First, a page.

“During the morning rush hour on one of the world’s busiest commuter systems, Aum members put a liquid form of sarin, tightly contained in packages made to look like lunch boxes or bottled drinks, onto five cars on three separate subway lines that converged at the Kasumigaseki station, where several government ministries are located. The perpetrators punctured the packages with umbrellas and left them in subway cars and stations, where they began to leak a thick liquid. Witnesses said that subway entrances resembled battlefields as injured commuters lay gasping on the ground with blood gushing from their noses or mouths. Twelve members of Aum, including Aum founder Shoko Asahara, were sentenced to death for the subway attack.”

  • President Obama said, “Al Qaeda (AQ) will only draw strength in a more chaotic Syria if people there see the world doing nothing to prevent innocent civilians from being gassed to death.”  Who’s to say that AQ can’t still get its hands on some chemical weapons?  By the way, many argue that U.S. airstrikes will actually intensify the chaos in Syria, not alleviate it.

One of the take-aways from the President’s speech tonight is that this issue or crisis will drag on for much longer.  Diplomacy is a slow process; civilians will continue to die; waves of refugees and internally displaced persons (IDPs) will continue to flow within and outside Syria; and all the while the clock is ticking for Russia, Syria, and Iran to finalize the proposed deal with the U.S. with some U.N. involvement.  That will take a long time, and all the efforts might still come to naught.

Will the U.S. military remain mobilized while the clock ticks?  President Obama says yes.  Will important, pressing American domestic issues be addressed and resolved, like the debt ceiling, the budget, Sequestration, Obamacare, and the health of the economy in general?  If the Syria crisis remains in crisis status in the eyes of the U.S. President and Congress, then we can be assured that those pressing domestic issues will be placed on the backburner, and kicked down the road.

The most important component of the Obama plan and strategy is the word “deterrence.”  If chemical weapons are dismantled and removed out of Syria, then what?  Will that deter Assad from killing his own people?  Not likely.

If the U.S. carries out the airstrikes against Syria, will this action deter Assad from killing his own people?  Not likely.  The targeted strikes might degrade Assad’s capability to use WMDs, but certainly he will not wave a white flag and declare a ceasefire.  He might even try to crush the resistance even harder.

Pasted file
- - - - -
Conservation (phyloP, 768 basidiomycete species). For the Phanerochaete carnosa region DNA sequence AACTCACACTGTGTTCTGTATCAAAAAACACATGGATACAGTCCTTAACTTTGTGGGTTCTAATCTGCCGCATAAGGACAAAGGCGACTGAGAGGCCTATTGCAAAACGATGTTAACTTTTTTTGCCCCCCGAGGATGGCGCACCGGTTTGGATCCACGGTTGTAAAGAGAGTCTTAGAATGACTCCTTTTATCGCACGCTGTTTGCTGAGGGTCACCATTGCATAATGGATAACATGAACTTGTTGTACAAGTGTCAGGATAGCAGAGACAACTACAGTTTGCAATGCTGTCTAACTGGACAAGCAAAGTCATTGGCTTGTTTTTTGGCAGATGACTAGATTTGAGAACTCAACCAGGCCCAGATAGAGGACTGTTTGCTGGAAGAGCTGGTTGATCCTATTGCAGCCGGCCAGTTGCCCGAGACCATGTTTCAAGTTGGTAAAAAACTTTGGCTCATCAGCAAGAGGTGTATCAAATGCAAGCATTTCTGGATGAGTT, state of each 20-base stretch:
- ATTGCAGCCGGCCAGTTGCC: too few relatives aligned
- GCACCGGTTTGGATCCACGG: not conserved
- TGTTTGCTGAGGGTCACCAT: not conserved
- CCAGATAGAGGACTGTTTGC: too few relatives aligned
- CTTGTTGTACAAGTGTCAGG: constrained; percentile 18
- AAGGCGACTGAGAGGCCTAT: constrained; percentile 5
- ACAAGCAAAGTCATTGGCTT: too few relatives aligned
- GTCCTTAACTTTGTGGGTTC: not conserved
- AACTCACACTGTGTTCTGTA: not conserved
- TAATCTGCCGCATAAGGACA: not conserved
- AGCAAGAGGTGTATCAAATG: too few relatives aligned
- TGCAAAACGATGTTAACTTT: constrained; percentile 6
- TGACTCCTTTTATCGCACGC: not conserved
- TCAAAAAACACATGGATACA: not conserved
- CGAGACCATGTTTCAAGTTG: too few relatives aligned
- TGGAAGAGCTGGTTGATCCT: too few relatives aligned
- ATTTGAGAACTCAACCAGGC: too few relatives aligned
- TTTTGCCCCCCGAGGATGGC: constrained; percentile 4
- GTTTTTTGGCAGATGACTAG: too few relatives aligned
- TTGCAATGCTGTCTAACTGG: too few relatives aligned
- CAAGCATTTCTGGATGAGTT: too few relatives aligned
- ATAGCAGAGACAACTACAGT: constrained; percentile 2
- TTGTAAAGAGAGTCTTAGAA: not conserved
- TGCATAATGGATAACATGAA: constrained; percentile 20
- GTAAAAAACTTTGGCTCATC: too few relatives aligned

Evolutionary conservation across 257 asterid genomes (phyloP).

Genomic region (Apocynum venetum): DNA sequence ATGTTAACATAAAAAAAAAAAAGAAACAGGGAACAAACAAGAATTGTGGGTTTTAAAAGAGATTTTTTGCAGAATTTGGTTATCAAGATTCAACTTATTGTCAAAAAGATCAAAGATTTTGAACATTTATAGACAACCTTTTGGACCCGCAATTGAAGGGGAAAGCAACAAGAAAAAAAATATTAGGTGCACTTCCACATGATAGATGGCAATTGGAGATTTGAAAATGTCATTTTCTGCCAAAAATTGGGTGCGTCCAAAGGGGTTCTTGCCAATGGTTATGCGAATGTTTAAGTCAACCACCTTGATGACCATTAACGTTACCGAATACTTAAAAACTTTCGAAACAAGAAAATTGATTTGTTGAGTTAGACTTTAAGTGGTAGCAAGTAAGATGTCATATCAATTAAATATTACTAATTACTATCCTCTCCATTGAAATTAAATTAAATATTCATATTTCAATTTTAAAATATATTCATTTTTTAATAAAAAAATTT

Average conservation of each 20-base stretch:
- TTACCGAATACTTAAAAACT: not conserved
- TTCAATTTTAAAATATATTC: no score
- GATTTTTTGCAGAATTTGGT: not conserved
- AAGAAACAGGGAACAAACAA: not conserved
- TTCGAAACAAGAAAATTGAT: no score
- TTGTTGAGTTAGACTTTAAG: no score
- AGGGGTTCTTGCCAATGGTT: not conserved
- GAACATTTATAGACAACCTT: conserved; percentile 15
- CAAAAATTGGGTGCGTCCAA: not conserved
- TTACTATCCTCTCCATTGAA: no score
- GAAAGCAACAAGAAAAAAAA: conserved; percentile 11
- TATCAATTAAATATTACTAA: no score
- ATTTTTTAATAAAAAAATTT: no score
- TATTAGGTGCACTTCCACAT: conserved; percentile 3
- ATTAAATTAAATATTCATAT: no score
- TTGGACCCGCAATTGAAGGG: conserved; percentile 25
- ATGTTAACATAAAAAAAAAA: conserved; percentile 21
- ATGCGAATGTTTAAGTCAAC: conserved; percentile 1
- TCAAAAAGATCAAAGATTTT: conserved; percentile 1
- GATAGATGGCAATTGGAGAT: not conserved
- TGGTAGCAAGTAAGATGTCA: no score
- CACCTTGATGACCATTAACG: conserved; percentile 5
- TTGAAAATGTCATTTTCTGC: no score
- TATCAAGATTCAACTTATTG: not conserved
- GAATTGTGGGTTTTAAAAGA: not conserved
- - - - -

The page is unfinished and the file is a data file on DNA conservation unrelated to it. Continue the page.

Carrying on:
A big picture, long-term vision in the plan and strategy for Syria must be considered, for not just deterring Assad from using WMDs, but for comprehensive, sustainable conflict resolution.

The U.S. must illustrate that the goalpost remains at R2P, and not a new yardstick, or “red line,” of civilian suffering only by use of chemical weapons unleashed against them.

War is counterproductive for all parties involved, including the U.S., Iran, Russia, and Syria.  Sun Tzu said, “All war is deception.”

The bottom line from this speech, in very simple terms, is that it’s all about the geopolitical chess game with Iran.  Who will shout “checkmate” first is anyone’s guess.

Hayat Alvi, Ph.D., is an Associate Professor in the National Security Affairs Department at the U.S. Naval War College.  The views expressed are personal.

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Catch-22 in Syria

19 01 2012

Foreign Affairs Correspondent Jonathan Miller (for ITN Channel 4 News, London) reports:  “Omar Shakir, the opposition activist in Homs, told Channel 4 News:  ‘We are hoping and trying not to drift into civil war, but only international action will prevent it.  If the regime continues its murderous violence, we will have to defend ourselves.’  Both sides are going for broke.”

This is obviously a catch-22 situation for both the anti-Assad activists and opposition groups, as well as for the Assad regime, and even for the international community.  Hypothetically, if there is an R2P (“Responsibility to Protect” civilians) mandate implemented by the UN in Syria, much like the Libya case, there is no guarantee that civil war will not occur.  In fact, that is exactly what happened in Libya.  And, as far as I can tell, the early stirrings of civil war have already rippled inside Syria.

Yes, the odds against the Assad regime will stack up upon applying the R2P mandate, assuming it involves a no-fly zone and NATO-led airstrikes, as in Libya.  But, it does not mean that the civil war would be any less bloody.

In fact, the Assad regime will have the opportunity to accuse external powers of interfering in Syria’s internal affairs, and he’ll no doubt point his finger to them and say, “See, I told you it was foreign agitators all along” (not that the opposition will believe him, of course!).